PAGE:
Neuroimmune Consortium: Examining the Impact of Peripherally Derived Human Macrophages in Alzheimer’s Disease Pathogenesis


Inflammation contributes to the development and progression of virtually every human disease. While the brain is considered immune privileged, a growing body of evidence has shown that peripheral inflammation can influence the development of many neurological disorders, including Parkinson’s disease, multiple sclerosis, frontotemporal dementia, and Alzheimer’s disease (AD). Yet the mechanisms and cell types that mediate these effects remain unclear. To examine these important questions, our Neuroimmune Consortium has brought together researchers with a broad array of expertise to pursue a set of highly collaborative and complementary studies. In the current project, we will take advantage of chimeric mouse modeling to examine the effects of peripheral inflammation on human microglia and monocytes within the brain. This approach will allow us to determine the effects of peripherally derived inflammatory signals on both brain-resident and brain-infiltrating immune cells while also studying the functional genetics and biology of human cells. Using “spatial genomic” approaches, we also will examine the interactions between engrafted human immune cells and other key cell types in the brain to determine the impact of peripheral inflammation on AD pathology and neuronal function.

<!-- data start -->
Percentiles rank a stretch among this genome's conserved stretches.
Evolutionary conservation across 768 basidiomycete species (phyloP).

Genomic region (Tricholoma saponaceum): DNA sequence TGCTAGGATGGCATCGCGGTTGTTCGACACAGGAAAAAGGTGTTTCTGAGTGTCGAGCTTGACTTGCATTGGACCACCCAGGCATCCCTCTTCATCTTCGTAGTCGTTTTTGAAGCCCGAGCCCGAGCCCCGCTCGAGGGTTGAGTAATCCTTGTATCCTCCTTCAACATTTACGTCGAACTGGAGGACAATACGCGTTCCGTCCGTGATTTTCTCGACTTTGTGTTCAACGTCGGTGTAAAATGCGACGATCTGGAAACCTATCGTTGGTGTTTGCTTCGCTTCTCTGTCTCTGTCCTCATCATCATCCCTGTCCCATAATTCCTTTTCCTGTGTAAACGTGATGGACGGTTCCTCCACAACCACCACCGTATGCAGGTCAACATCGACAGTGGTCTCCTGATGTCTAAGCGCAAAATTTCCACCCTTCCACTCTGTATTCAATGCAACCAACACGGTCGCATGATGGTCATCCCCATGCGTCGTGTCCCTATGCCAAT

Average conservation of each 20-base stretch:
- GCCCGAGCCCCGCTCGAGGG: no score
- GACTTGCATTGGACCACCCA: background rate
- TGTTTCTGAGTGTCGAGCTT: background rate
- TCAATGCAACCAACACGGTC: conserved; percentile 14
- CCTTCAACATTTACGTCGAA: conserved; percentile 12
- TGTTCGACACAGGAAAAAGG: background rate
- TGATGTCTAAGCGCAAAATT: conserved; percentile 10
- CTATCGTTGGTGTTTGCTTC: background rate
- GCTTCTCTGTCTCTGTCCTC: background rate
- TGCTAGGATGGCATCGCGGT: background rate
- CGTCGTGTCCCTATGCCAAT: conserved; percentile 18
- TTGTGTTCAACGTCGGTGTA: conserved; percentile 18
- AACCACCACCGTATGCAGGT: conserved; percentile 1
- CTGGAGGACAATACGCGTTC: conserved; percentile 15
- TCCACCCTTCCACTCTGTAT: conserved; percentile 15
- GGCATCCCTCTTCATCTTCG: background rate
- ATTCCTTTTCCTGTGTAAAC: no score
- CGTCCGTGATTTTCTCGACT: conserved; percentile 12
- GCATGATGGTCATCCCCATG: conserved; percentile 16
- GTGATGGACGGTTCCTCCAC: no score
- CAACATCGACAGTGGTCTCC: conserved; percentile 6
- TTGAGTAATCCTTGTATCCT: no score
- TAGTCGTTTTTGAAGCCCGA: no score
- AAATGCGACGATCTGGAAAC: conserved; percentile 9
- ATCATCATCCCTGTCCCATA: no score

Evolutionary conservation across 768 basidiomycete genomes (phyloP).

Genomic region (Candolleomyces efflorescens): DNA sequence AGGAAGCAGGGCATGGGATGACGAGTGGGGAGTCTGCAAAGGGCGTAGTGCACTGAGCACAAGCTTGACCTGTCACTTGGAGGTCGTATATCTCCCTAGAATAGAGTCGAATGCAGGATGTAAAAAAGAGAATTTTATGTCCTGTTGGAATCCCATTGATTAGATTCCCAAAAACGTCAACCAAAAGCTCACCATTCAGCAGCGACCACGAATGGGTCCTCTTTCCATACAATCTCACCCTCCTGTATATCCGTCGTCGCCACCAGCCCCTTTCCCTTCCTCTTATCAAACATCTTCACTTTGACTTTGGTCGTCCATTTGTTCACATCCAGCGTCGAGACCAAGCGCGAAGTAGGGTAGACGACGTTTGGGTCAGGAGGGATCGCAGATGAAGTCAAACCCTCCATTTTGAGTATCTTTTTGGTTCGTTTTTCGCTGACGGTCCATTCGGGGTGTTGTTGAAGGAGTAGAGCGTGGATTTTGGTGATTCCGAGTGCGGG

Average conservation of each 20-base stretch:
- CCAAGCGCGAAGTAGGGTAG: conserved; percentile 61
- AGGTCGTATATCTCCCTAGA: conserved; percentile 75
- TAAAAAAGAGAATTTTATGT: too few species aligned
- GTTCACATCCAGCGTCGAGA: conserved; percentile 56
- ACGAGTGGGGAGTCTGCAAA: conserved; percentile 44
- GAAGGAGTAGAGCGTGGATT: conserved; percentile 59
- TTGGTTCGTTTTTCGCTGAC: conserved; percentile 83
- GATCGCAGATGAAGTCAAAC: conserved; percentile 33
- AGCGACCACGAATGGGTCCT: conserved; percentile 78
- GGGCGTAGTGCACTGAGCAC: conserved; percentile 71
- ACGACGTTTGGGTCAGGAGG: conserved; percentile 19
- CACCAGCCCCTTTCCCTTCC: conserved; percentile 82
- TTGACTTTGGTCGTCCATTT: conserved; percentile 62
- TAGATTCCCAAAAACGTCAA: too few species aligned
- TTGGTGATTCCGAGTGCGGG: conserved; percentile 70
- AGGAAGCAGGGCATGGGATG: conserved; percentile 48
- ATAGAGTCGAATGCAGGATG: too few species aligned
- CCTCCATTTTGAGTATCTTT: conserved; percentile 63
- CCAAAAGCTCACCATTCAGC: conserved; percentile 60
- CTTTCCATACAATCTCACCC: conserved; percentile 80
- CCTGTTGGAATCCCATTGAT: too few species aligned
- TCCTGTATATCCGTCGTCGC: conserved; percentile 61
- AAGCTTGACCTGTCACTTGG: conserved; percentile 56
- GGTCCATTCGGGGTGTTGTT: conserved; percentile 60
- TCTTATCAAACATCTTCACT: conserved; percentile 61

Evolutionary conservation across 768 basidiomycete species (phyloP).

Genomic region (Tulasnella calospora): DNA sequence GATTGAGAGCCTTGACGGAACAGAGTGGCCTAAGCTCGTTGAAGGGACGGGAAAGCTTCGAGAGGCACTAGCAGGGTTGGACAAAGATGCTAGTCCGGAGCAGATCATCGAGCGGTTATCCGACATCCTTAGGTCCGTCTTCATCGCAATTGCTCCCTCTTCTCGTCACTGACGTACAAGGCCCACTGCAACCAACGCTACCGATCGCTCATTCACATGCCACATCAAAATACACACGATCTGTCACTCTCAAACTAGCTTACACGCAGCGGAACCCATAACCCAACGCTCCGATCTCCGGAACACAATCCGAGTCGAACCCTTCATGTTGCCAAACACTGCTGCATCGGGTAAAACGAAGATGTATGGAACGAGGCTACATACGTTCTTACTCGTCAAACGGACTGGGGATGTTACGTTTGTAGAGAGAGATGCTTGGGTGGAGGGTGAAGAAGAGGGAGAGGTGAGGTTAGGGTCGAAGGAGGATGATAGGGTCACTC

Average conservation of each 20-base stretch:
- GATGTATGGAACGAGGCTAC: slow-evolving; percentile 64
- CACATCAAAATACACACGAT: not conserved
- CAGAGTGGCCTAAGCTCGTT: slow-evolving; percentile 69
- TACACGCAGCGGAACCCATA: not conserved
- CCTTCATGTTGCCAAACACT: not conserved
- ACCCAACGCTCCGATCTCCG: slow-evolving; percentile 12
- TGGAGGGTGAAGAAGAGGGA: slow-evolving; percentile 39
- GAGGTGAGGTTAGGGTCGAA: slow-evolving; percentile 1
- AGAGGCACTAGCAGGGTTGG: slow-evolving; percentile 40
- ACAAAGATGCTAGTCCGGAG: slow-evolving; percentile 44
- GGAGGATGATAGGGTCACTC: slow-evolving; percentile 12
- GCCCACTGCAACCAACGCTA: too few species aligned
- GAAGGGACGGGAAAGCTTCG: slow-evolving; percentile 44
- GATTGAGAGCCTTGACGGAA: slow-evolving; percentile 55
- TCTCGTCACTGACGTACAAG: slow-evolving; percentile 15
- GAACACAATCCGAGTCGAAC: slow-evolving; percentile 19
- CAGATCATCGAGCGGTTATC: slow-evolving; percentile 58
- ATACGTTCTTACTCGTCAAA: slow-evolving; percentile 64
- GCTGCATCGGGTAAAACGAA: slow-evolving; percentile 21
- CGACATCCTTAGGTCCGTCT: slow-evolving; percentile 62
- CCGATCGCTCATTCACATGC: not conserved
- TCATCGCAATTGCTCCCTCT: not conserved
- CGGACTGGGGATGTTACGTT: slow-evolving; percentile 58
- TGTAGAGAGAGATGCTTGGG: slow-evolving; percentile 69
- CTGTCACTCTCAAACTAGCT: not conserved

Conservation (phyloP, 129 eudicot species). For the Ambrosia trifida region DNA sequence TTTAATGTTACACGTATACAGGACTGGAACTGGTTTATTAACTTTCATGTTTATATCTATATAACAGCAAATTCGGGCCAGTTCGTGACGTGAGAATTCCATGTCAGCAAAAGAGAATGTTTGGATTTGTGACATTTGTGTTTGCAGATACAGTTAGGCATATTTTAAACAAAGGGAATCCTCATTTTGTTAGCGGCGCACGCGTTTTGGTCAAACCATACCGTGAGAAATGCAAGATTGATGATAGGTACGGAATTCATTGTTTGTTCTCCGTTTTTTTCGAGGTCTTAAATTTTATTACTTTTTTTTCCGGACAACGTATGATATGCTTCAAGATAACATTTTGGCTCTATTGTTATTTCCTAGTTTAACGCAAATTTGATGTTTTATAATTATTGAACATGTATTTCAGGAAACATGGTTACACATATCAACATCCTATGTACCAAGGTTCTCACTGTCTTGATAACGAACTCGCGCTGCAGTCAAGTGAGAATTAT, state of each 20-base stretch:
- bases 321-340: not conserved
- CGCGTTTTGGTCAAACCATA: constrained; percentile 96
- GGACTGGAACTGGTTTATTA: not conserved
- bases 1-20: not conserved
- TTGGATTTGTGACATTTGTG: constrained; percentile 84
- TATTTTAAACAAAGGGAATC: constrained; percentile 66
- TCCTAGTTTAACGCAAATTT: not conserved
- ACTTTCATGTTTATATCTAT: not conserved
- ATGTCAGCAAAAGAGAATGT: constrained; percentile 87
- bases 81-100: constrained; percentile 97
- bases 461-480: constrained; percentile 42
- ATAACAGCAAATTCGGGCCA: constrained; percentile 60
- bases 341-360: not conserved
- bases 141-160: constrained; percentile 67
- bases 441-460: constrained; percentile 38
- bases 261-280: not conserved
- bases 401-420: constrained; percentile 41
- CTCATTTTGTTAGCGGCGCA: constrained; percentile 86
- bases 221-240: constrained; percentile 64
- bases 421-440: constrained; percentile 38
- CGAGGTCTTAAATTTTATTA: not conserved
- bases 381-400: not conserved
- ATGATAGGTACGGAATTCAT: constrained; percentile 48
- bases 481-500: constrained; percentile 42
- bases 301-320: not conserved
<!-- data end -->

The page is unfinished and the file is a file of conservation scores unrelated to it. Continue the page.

Funding to Date



Studies of Innate Immune Pathology, Translational


Mathew Blurton-Jones, Ph.D.